Packing Tips for Travel

And you thought the Europe posts were over. Ha! 

Today, I wanted to share a few tips for traveling. I actually took all these photos when I was packing for Europe, intending to post them in a scheduled blog post while I was gone. But I changed my mind because if it turned out that the things I did wound up not being conducive to the actual trip, that's something I wanted to include in the blog post.

I really wanted to have only one suitcase to worry about on this two week trip. I feel like the less you complicate things, the less likely anything will go wrong. Thus, I don't like checking bags at the airport. I had visions of the airline losing my luggage when we arrived in Scotland and them sending it to us just as we departed for Italy and playing this long game of luggage tag... with us wasting all our foreign currency on clothes and necessities in the meantime. No thank you. And I know your luggage doesn't get lost MOST of the time, but my parents' luggage WAS lost on this trip (luckily on the return flight, where it's not so urgent) and it's not the first time it's happened.

So, I had to be efficient! And I had to leave room in my personal bag because that was for my camera, kindle, and travel documents. The most challenging aspect of packing for this trip is that Scotland was cold and Italy was hot, so they required different things! 

Here were my strategies... gathered from sources around the web and my own personal experience:

1. Keep to one Color Theme

When choosing your clothes, your best bet is to choose items from the same color family that can be mixed up and matched with different items. For me, the color I have predominantly in my wardrobe is blue, so everything I packed for Europe was either blue, neutral, or complimentary to blue. I should just break down and employ this strategy in my daily wardrobe since it's basically what I do anyway. It would make matching so much easier...

2. Roll your Clothes

Rolling your clothes really does save you space and keep your clothes from wrinkling. It's also an easy way of seeing what you have without rifling through a stack of carefully folded clothes.

3. Pack Layers

I packed mostly light layers for this trip to deal with the different climates of Scotland and the Mediterranean. You can see a black and a white roll on the bottom right of the picture above... those are my neutral layers that can go with anything to add some warmth or coverage when shirts get too see through. Girl problems, I swear.

The other point about layering is that you should always wear your thickest layers in the airport. For me, I wore a long sleeved shirt, a warm hoodie, jeans, socks, and tennis shoes at every airport. Those were the items that weighed a lot and took up a lot of space, so they didn't get packed away.

4. Use Packing Cubes

My sister-in-law and I were trying to figure out the logistics of packing cubes before we left for this trip. We thought... how could ADDING something to your luggage save you space? But I'm pretty confident now that it does. Something about squeezing your items into these bags and zipping them shut into one neat pack compresses them and makes your space more efficient. Kind of like those vacuum space-saving plastic bags.

I used these cubes but I would be really interested to try a smaller version as well to see how that goes. I think you could compress better if the cubes were smaller, but these served me well for my purposes on this trip.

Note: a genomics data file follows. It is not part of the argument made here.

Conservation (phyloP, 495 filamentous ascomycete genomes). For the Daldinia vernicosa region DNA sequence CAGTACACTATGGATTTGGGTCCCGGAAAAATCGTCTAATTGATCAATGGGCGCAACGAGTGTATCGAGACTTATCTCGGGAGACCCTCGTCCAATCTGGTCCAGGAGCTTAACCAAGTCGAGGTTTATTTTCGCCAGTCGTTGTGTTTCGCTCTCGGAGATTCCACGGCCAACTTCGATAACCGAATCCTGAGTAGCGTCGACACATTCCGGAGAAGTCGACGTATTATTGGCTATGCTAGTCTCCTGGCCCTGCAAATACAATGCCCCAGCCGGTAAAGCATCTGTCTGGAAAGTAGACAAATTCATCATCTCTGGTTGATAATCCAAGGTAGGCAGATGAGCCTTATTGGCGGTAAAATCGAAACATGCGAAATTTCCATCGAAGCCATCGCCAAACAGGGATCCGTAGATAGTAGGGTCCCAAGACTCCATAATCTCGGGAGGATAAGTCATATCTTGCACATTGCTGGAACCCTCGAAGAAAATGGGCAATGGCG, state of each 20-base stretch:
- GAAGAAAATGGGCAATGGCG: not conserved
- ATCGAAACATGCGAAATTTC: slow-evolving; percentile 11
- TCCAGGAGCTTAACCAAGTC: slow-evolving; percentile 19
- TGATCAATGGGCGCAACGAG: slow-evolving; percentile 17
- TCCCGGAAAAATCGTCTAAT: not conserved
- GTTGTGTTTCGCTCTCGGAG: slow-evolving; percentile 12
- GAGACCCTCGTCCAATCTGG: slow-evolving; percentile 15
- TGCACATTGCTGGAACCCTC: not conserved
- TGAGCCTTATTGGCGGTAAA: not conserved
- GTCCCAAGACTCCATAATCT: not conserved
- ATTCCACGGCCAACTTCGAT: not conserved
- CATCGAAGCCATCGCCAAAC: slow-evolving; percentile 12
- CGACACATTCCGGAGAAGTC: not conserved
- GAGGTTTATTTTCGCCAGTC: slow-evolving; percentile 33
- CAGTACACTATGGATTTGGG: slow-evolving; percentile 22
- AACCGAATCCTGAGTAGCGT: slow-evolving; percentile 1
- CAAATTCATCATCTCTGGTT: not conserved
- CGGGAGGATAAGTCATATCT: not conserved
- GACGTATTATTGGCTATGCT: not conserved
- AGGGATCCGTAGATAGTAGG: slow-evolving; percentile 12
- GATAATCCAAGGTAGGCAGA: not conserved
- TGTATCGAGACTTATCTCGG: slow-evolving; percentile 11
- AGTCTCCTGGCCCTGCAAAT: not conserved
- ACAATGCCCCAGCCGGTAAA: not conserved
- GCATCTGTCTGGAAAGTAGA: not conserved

I sorted my clothes into "pants," "shirts," and "other" (for bathing suits, underwear, socks, tank tops, etc.). The organization factor alone is pretty handy. As we progressed through our trip, I switched one of the bags to "dirty" so that I could keep my clean and dirty clothes separated. 

5. Use Leftover Space for Compact Shoes

I wore tennis shoes in airports and packed a pair of flip flops, dressy sandals, and my Tieks ballerina flats. The Tieks fold up perfectly and were my favorite pair of shoes to wear on this trip because they're so comfortable, they look nice, and brown matched all my blue clothes. Is there anything brown doesn't match? These are the things I never know and have to text my girlfriends about when I'm getting dressed in the morning :)

Everything else I brought went into the zipper compartment on the left. The outside pocket of my suitcase was for my travel liquids (shampoo, face wash, etc.) so that I could pull it out easily at airports. I use these bottles and their little companion bottles for traveling because unlike the cheap plastic ones, I can actually squeeze out every drop of product thanks to the silicone material.

I think the main thing to keep in mind when you travel is that you don't need a lot. It's nice to have less when you travel. Moving from place to place is easier and you'll be less distracted from the whole reason you traveled in the first place... which was to experience this place not hang out on your laptop. Don't get me wrong, Erik and I enjoyed our recovery downtime in hotel rooms on this trip... but we didn't need a bunch of stuff to do that.

I didn't even bring multiple camera lenses! And if you've seen the amount of gear I bring to a wedding day, you'll understand what an achievement that was! I brought my 24-70mm 2.8 lens and that was enough for me to document the trip. I wasn't looking to make art or serve clients, I just wanted to remember our trip. And it helped to know that we were hiring an amazing photographer to photograph us in Scotland... speaking of which, make sure you tune into the blog next week for THAT ;)

If you have any other packing tips for travelers, please leave them in the comments! I'd love to know any cool tricks you have that I may have missed!